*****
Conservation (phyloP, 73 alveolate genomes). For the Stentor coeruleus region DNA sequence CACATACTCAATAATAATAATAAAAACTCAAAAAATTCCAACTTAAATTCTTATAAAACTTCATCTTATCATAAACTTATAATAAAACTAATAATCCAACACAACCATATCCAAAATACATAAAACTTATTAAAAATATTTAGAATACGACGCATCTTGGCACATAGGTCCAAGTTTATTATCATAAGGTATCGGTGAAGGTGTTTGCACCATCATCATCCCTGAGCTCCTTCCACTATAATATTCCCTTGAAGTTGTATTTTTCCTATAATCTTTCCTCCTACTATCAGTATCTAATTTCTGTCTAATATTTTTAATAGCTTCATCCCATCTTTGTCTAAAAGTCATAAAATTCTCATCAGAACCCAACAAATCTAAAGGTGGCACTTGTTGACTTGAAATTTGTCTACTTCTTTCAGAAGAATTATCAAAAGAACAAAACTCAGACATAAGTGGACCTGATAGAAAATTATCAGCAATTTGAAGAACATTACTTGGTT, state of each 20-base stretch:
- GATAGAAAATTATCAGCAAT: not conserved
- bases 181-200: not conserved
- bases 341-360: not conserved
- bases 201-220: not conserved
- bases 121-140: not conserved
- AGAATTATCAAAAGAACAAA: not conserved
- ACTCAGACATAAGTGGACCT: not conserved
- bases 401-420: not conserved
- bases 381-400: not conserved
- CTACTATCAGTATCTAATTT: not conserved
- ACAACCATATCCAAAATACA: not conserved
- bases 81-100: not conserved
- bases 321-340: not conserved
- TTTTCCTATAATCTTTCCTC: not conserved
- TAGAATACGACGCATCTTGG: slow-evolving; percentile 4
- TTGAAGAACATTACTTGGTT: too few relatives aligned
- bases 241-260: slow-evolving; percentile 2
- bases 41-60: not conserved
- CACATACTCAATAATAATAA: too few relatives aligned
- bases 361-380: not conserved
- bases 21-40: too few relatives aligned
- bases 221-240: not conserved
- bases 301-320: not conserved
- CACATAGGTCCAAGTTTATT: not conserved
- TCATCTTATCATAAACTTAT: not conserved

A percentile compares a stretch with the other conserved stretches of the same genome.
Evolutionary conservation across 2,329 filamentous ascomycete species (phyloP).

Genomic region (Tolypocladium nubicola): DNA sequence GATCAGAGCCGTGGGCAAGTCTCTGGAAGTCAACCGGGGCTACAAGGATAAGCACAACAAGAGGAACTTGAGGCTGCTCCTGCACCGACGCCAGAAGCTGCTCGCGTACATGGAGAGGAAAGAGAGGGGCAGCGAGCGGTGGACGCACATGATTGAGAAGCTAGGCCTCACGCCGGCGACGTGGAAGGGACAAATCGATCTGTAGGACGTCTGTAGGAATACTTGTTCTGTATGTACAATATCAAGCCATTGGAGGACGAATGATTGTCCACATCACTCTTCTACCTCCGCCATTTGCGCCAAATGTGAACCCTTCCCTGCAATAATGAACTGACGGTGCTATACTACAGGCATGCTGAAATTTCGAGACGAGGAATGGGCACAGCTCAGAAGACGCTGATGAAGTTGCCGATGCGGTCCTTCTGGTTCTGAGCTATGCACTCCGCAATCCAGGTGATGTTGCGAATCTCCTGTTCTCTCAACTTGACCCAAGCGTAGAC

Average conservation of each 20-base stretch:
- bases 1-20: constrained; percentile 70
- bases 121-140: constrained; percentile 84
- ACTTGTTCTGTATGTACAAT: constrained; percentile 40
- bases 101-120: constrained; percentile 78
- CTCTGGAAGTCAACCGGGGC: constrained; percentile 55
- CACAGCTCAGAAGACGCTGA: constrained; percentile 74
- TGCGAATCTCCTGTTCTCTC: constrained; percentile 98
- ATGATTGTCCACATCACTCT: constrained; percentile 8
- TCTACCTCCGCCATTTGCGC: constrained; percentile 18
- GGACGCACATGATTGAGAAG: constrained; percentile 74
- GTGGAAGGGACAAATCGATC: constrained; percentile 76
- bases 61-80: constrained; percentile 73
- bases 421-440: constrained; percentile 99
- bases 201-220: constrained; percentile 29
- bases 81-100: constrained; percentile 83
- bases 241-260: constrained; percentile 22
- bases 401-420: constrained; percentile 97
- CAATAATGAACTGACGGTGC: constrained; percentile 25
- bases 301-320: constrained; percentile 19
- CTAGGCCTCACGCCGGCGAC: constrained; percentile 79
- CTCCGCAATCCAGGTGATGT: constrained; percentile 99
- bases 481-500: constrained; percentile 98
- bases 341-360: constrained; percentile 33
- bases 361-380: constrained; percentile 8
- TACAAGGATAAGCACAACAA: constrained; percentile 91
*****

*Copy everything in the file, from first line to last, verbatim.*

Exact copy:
Conservation (phyloP, 73 alveolate genomes). For the Stentor coeruleus region DNA sequence CACATACTCAATAATAATAATAAAAACTCAAAAAATTCCAACTTAAATTCTTATAAAACTTCATCTTATCATAAACTTATAATAAAACTAATAATCCAACACAACCATATCCAAAATACATAAAACTTATTAAAAATATTTAGAATACGACGCATCTTGGCACATAGGTCCAAGTTTATTATCATAAGGTATCGGTGAAGGTGTTTGCACCATCATCATCCCTGAGCTCCTTCCACTATAATATTCCCTTGAAGTTGTATTTTTCCTATAATCTTTCCTCCTACTATCAGTATCTAATTTCTGTCTAATATTTTTAATAGCTTCATCCCATCTTTGTCTAAAAGTCATAAAATTCTCATCAGAACCCAACAAATCTAAAGGTGGCACTTGTTGACTTGAAATTTGTCTACTTCTTTCAGAAGAATTATCAAAAGAACAAAACTCAGACATAAGTGGACCTGATAGAAAATTATCAGCAATTTGAAGAACATTACTTGGTT, state of each 20-base stretch:
- GATAGAAAATTATCAGCAAT: not conserved
- bases 181-200: not conserved
- bases 341-360: not conserved
- bases 201-220: not conserved
- bases 121-140: not conserved
- AGAATTATCAAAAGAACAAA: not conserved
- ACTCAGACATAAGTGGACCT: not conserved
- bases 401-420: not conserved
- bases 381-400: not conserved
- CTACTATCAGTATCTAATTT: not conserved
- ACAACCATATCCAAAATACA: not conserved
- bases 81-100: not conserved
- bases 321-340: not conserved
- TTTTCCTATAATCTTTCCTC: not conserved
- TAGAATACGACGCATCTTGG: slow-evolving; percentile 4
- TTGAAGAACATTACTTGGTT: too few relatives aligned
- bases 241-260: slow-evolving; percentile 2
- bases 41-60: not conserved
- CACATACTCAATAATAATAA: too few relatives aligned
- bases 361-380: not conserved
- bases 21-40: too few relatives aligned
- bases 221-240: not conserved
- bases 301-320: not conserved
- CACATAGGTCCAAGTTTATT: not conserved
- TCATCTTATCATAAACTTAT: not conserved

A percentile compares a stretch with the other conserved stretches of the same genome.
Evolutionary conservation across 2,329 filamentous ascomycete species (phyloP).

Genomic region (Tolypocladium nubicola): DNA sequence GATCAGAGCCGTGGGCAAGTCTCTGGAAGTCAACCGGGGCTACAAGGATAAGCACAACAAGAGGAACTTGAGGCTGCTCCTGCACCGACGCCAGAAGCTGCTCGCGTACATGGAGAGGAAAGAGAGGGGCAGCGAGCGGTGGACGCACATGATTGAGAAGCTAGGCCTCACGCCGGCGACGTGGAAGGGACAAATCGATCTGTAGGACGTCTGTAGGAATACTTGTTCTGTATGTACAATATCAAGCCATTGGAGGACGAATGATTGTCCACATCACTCTTCTACCTCCGCCATTTGCGCCAAATGTGAACCCTTCCCTGCAATAATGAACTGACGGTGCTATACTACAGGCATGCTGAAATTTCGAGACGAGGAATGGGCACAGCTCAGAAGACGCTGATGAAGTTGCCGATGCGGTCCTTCTGGTTCTGAGCTATGCACTCCGCAATCCAGGTGATGTTGCGAATCTCCTGTTCTCTCAACTTGACCCAAGCGTAGAC

Average conservation of each 20-base stretch:
- bases 1-20: constrained; percentile 70
- bases 121-140: constrained; percentile 84
- ACTTGTTCTGTATGTACAAT: constrained; percentile 40
- bases 101-120: constrained; percentile 78
- CTCTGGAAGTCAACCGGGGC: constrained; percentile 55
- CACAGCTCAGAAGACGCTGA: constrained; percentile 74
- TGCGAATCTCCTGTTCTCTC: constrained; percentile 98
- ATGATTGTCCACATCACTCT: constrained; percentile 8
- TCTACCTCCGCCATTTGCGC: constrained; percentile 18
- GGACGCACATGATTGAGAAG: constrained; percentile 74
- GTGGAAGGGACAAATCGATC: constrained; percentile 76
- bases 61-80: constrained; percentile 73
- bases 421-440: constrained; percentile 99
- bases 201-220: constrained; percentile 29
- bases 81-100: constrained; percentile 83
- bases 241-260: constrained; percentile 22
- bases 401-420: constrained; percentile 97
- CAATAATGAACTGACGGTGC: constrained; percentile 25
- bases 301-320: constrained; percentile 19
- CTAGGCCTCACGCCGGCGAC: constrained; percentile 79
- CTCCGCAATCCAGGTGATGT: constrained; percentile 99
- bases 481-500: constrained; percentile 98
- bases 341-360: constrained; percentile 33
- bases 361-380: constrained; percentile 8
- TACAAGGATAAGCACAACAA: constrained; percentile 91